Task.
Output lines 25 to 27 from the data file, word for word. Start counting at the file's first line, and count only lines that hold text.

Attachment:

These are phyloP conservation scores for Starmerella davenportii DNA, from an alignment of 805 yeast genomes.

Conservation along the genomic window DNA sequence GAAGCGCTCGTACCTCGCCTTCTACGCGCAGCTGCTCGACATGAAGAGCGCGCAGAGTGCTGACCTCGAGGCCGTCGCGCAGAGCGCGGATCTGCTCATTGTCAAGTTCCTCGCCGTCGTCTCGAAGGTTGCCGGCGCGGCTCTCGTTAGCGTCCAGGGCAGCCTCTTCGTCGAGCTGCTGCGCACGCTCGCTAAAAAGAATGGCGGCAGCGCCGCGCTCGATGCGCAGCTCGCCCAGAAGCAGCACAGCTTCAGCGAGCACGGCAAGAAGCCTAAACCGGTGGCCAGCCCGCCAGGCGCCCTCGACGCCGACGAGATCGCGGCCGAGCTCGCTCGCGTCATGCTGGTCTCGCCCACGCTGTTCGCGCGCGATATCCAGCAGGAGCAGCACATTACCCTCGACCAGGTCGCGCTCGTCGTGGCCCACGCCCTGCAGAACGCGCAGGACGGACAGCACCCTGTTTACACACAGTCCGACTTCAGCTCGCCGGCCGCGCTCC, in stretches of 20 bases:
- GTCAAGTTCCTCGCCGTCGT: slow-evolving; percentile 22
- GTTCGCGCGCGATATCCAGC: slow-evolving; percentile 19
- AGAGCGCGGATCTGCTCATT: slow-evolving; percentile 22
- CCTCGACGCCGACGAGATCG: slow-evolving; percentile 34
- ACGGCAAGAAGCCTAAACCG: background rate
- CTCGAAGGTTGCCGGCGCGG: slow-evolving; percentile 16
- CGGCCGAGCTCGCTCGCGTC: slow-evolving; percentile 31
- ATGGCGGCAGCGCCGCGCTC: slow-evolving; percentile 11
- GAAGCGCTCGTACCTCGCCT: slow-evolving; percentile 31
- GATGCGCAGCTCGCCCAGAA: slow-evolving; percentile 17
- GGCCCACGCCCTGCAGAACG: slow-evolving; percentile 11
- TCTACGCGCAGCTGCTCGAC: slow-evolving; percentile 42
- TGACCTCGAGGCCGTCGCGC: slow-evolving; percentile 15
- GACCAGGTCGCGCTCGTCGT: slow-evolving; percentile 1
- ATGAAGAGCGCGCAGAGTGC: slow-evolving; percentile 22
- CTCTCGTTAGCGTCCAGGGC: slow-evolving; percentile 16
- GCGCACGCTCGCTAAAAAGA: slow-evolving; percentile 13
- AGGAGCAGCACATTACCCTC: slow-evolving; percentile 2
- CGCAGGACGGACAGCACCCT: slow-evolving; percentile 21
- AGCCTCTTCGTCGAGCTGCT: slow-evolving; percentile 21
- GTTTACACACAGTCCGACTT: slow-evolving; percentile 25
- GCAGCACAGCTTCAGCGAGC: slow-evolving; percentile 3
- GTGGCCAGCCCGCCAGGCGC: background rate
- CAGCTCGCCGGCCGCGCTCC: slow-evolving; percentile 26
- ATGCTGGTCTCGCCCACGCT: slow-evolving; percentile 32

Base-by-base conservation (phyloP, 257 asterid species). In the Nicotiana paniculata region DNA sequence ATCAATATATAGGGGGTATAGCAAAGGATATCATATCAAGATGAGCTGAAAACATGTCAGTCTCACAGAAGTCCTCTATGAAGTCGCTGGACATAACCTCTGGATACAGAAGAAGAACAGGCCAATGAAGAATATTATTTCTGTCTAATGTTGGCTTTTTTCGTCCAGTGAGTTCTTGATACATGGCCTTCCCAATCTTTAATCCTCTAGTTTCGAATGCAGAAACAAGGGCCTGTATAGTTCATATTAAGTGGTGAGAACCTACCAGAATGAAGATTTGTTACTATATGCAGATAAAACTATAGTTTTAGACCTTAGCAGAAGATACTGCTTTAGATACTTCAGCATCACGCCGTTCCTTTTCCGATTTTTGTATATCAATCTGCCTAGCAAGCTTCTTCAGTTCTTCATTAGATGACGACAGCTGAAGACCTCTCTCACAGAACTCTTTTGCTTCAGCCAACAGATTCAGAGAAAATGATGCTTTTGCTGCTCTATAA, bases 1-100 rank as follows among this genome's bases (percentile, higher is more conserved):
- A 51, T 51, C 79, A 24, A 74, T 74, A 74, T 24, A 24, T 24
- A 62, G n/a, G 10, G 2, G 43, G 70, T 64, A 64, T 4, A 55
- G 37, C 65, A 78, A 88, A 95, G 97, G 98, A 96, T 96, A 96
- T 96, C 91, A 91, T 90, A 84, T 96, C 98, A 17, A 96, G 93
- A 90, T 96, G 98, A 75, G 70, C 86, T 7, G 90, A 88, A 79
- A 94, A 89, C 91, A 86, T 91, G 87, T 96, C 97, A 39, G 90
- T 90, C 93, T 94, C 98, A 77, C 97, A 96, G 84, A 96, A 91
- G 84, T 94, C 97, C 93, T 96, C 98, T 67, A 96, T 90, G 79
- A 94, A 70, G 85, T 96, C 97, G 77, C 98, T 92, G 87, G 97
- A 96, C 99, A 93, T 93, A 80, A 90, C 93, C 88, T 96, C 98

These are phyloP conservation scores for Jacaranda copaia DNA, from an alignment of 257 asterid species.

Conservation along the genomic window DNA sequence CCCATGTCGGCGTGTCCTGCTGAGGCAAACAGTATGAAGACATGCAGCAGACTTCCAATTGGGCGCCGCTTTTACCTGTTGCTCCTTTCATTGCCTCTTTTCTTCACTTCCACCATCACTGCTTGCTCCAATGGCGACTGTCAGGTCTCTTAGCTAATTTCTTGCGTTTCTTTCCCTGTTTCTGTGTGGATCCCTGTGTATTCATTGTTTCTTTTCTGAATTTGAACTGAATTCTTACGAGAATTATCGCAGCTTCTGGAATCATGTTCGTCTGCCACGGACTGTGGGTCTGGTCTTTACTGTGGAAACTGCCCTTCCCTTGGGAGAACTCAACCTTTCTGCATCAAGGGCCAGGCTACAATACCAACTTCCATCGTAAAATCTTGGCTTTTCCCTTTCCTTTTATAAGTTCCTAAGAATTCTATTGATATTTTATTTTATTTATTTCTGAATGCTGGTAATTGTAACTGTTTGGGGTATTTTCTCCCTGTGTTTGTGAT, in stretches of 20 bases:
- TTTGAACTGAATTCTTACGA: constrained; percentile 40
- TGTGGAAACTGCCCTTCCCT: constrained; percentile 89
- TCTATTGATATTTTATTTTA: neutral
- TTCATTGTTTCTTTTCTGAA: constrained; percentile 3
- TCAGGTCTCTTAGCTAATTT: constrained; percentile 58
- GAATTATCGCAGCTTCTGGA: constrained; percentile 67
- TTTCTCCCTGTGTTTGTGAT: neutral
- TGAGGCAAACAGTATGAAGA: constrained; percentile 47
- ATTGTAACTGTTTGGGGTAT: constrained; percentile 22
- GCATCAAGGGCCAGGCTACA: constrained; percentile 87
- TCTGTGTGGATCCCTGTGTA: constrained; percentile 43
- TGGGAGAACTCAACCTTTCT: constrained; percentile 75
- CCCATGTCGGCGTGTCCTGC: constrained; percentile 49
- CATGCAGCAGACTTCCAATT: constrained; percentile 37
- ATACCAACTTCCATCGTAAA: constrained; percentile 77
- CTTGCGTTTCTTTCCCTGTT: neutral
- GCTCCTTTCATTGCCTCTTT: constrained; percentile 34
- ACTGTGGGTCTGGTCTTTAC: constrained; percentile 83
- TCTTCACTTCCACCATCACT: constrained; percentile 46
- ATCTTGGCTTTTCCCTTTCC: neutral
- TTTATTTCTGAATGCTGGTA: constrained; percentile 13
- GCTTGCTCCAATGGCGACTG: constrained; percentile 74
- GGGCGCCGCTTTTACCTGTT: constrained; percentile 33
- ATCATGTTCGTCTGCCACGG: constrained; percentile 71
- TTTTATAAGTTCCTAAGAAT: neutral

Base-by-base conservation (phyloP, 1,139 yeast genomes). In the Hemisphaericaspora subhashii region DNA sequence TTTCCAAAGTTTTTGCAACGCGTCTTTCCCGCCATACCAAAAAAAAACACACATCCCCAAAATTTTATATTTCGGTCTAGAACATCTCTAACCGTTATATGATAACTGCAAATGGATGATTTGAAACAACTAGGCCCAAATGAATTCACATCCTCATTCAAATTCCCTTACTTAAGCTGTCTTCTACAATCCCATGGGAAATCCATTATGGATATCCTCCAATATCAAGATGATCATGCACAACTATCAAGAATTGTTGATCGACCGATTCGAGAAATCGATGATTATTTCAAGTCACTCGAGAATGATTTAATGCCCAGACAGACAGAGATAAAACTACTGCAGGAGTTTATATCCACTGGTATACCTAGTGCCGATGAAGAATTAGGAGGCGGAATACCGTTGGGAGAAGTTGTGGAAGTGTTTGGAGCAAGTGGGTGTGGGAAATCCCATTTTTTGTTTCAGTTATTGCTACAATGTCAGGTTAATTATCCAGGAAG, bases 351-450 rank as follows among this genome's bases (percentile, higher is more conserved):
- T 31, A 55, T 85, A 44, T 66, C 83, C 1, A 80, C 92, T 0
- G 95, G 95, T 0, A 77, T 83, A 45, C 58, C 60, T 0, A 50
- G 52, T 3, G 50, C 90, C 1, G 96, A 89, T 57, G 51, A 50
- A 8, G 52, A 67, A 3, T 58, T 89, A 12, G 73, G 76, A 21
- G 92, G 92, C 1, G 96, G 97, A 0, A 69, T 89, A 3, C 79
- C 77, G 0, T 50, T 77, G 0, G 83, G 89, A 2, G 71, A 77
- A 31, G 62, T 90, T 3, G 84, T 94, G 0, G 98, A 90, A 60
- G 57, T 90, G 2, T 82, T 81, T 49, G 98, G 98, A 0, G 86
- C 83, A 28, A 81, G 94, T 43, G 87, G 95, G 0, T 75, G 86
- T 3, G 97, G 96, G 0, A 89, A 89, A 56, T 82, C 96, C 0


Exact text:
- GTGGCCAGCCCGCCAGGCGC: background rate
- CAGCTCGCCGGCCGCGCTCC: slow-evolving; percentile 26
- ATGCTGGTCTCGCCCACGCT: slow-evolving; percentile 32